Perhaps a step above the epistolary play in terms of theatrical effectiveness is the recreation play. After all, plays based on transcripts of actual occurrences do have the benefit of having been genuinely dramatic at one time. Regardless, the author of such a play must still contend with the difficult task of making possibly sedate situations and dialogue interesting onstage.
In attempting that with his play Sin: A Cardinal Deposed, which just opened at the Clurman Theatre, Michael Murphy has not quite succeeded. He trades in on emotionally charged subject matter (the Boston Catholic priest sex abuse scandal), has a celebrity type appear as a character (Bernard Law, the cardinal at the center of the controversy), and has an experienced, well-respected actor (John Cullum) to lend the production some gravitas. He even has an excellent director (Carl Forsman) to help bring it all together.
The only thing Murphy doesn't have is a play. He does have a situation, and one with real potential: Law's spring 2002 deposition, in which he discussed his own history with the Catholic Church, and his possible role in covering up sexual abuse allegations against two Boston priests, Father John Geoghan and Father Paul Shanley. But rather than dramatize the deposition, Murphy has edited, clarified, and combined the court transcripts, related documents, and television interviews into what should be a tight, 90-minute drama.
The resulting show never really works, though one can easily imagine a script similar to this one playing nicely on television or film, where flashbacks and close-ups of the performers' faces and the countless documents they refer to over the course of the evening could help better communicate the story. But even the best court dramas are tricky propositions, and often focus on locations where real conflict can occur at any moment - frequently in the courtroom, or occasionally in the jury room, as the current Broadway production of Twelve Angry Men demonstrates.
But a deposition room? Regardless of the subject of the case, one man's questioning by a generally level-headed attorney and defense by another generally level-headed attorney, while all of them are sitting at a table, is never going to be particularly captivating. That the main features of the deposition room, at least as designed for this production by Nathan Heverin, are a conference table and some accompanying chairs doesn't help. This isn't the kind of play likely to allow actors or a director, even one of Forsman's caliber, much room to maneuver.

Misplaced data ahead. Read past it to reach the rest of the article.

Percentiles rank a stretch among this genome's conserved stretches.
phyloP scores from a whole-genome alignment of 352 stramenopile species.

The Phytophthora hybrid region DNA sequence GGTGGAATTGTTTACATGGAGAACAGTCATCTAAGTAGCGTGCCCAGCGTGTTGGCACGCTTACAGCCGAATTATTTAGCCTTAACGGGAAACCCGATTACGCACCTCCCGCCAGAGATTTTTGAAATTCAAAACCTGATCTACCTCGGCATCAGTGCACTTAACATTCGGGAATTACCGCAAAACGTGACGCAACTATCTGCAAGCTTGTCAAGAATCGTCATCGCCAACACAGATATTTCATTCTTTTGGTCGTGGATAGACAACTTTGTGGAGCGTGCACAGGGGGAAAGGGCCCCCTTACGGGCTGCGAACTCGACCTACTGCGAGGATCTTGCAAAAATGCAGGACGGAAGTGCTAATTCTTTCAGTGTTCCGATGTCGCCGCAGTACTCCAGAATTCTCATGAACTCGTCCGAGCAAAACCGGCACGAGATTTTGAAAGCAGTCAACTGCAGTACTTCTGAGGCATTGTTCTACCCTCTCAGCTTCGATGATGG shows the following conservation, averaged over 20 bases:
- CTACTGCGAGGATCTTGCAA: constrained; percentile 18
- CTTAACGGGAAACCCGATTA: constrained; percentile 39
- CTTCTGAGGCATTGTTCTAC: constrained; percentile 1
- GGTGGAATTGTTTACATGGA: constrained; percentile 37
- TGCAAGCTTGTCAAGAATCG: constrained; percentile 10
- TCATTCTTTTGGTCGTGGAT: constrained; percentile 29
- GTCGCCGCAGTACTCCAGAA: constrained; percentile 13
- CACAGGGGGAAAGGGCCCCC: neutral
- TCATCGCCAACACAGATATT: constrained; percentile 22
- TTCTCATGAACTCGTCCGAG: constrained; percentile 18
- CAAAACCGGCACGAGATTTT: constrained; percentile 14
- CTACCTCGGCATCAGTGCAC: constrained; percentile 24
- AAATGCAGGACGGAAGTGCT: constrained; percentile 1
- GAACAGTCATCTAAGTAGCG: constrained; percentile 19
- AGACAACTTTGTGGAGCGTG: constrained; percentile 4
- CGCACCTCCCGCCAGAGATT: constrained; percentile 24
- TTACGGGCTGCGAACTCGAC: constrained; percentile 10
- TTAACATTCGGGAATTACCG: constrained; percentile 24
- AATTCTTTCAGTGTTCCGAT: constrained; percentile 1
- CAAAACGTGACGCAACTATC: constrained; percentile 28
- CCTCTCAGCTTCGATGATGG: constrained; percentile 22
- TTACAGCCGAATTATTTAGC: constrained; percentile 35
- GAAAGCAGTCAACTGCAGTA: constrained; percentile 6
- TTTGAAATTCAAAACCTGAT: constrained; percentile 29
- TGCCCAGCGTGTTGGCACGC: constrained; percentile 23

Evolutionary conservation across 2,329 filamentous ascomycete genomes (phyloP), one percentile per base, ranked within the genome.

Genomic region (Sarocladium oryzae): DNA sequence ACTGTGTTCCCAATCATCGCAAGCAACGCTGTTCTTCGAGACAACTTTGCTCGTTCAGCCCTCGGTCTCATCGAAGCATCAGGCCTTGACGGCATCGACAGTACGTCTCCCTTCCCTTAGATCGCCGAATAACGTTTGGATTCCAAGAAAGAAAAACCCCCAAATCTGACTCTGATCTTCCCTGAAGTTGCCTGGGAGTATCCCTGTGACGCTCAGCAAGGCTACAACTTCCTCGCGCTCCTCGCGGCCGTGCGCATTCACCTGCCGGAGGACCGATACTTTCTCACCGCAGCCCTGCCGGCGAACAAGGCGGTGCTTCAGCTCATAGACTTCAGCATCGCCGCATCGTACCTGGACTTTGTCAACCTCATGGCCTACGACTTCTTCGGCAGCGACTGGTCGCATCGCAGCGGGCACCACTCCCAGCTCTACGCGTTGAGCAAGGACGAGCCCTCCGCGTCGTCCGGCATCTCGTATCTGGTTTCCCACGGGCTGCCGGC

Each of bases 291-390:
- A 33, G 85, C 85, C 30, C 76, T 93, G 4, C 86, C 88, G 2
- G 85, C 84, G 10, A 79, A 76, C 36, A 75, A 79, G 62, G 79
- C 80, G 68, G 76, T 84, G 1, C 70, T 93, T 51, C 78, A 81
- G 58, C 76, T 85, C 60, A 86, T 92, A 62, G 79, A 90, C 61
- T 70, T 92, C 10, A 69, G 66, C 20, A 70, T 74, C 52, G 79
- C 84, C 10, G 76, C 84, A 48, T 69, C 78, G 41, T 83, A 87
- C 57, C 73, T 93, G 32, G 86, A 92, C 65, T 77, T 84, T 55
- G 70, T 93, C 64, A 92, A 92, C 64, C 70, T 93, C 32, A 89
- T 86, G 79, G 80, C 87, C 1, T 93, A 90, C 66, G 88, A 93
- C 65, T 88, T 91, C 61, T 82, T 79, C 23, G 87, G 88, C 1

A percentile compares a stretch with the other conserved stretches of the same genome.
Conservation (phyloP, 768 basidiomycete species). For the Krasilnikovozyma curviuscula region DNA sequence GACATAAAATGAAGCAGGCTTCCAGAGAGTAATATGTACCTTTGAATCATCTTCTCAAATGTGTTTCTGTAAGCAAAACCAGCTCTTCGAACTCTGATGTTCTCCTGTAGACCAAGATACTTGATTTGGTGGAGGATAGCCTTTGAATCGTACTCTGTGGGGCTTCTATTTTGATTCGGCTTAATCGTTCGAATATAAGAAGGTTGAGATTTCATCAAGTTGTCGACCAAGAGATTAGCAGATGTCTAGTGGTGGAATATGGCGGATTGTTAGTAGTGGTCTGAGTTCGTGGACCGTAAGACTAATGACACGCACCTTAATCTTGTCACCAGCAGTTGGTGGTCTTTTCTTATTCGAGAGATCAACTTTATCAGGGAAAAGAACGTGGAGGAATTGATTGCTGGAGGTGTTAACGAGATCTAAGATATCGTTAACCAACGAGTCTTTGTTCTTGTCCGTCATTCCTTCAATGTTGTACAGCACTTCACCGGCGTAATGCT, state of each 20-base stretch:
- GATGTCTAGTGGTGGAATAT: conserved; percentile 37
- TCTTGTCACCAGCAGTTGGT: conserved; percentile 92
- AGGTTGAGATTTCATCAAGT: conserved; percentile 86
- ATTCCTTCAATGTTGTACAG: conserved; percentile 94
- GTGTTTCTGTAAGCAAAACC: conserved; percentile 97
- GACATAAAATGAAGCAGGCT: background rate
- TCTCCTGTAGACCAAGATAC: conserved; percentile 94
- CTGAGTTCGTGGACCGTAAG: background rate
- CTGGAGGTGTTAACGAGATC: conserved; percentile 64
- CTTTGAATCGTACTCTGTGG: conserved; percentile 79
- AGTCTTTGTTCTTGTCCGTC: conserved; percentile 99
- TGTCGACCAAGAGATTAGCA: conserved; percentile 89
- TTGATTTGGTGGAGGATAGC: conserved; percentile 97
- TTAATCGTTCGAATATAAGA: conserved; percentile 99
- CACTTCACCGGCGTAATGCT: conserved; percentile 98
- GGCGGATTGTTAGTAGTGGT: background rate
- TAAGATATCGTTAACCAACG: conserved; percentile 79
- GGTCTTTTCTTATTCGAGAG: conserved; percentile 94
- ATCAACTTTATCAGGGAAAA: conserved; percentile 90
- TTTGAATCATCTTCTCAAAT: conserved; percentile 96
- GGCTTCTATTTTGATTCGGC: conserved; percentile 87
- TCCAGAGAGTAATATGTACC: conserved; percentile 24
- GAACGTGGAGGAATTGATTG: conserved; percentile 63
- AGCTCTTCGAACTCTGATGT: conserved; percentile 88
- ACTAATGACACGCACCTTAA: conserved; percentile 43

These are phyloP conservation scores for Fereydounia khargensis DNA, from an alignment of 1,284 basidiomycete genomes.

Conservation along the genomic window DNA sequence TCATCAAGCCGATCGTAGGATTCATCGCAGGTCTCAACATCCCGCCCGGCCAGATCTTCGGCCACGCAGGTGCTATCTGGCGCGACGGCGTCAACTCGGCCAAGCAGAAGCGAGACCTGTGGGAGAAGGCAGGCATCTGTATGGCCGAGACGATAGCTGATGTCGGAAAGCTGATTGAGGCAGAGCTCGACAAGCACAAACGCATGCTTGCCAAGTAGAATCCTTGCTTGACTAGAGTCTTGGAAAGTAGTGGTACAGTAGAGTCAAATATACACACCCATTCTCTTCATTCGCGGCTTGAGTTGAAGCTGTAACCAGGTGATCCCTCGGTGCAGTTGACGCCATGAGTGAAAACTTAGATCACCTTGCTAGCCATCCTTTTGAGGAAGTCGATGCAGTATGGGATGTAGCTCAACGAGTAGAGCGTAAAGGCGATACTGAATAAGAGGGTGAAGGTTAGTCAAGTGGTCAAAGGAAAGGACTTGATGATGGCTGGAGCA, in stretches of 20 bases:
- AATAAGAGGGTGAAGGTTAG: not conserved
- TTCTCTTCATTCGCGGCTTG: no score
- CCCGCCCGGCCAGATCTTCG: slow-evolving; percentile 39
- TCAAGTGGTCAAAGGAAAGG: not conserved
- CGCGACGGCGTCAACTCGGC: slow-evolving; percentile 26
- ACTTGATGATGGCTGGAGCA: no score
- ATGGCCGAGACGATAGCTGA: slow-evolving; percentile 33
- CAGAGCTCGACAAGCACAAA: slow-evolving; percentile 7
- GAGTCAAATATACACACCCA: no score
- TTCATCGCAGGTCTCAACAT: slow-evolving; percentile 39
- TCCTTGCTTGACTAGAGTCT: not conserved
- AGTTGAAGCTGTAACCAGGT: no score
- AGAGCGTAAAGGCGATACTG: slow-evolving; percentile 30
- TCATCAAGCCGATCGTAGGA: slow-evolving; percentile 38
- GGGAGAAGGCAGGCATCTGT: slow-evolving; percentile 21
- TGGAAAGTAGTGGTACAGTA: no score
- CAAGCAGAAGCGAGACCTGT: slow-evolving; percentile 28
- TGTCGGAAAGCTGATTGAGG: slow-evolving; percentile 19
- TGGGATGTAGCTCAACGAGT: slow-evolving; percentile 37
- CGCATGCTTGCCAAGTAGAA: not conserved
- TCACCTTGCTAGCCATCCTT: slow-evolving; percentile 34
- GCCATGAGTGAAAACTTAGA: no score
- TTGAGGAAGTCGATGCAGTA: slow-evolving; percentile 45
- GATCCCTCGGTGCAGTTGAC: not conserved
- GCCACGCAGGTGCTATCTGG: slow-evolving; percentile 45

As a result, Sin never demonstrates that the deposition room drama is an unjustly unexplored dramatic avenue. It strikes dramatic gold only a couple of times, when Law (Cullum) is carefully caught in a web spun by his prosecutor (Thomas Jay Ryan), and during a lengthy and illuminating discussion on the differences between mortal and unpardonable sins. It's during these times that the play's latent subtext about the relationship between truth and faith is made most clear and most theatrical; it also provides a nice respite from the otherwise numbing back-and-forth of the dialogue.
Some attempt is made to introduce some variety by having two performers (Dan Daily and Cynthia Darlow) appear at the sides of the stage and recite a few of the letters used as evidence. While Daily and Darlow are both fine, the impact of the story isn't really increased: Only once, in a moving letter read by Darlow from a victim's mother, do the letters provide important contextual information; most of the time, particularly when Daily plays a confusingly large number of different priests, these monologues feel like filler.
So does much of the rest of the play, though it's well-performed filler. Ryan dominates the proceedings with his relentlessness, and does so well with his limited material that you can't help but wish he had a real character to play. As Law's attorney, John Leonard Thompson does little more than raise objections about a number of subjects, but he does it with panache. Cullum brings genuinely magisterial qualities to Law, and is generally convincing when not having trouble with his lines.
The show's most vital performance comes from Pablo T. Schreiber, portraying one of Geoghan's most outspoken victims, Patrick McSorley. Though Patrick sits silently during most of the deposition, he takes center stage at the play's end to recount his personal tale of abuse he experienced when he was 12 years old. The recollection is moving and horrifying, and is delivered by Schreiber with such a quiet, heartbreaking grace, you're reminded of how less truly can be more.
At least Schreiber, and by extension Murphy, have found some virtue in Sin. No one, however, has found quite enough.
The New Group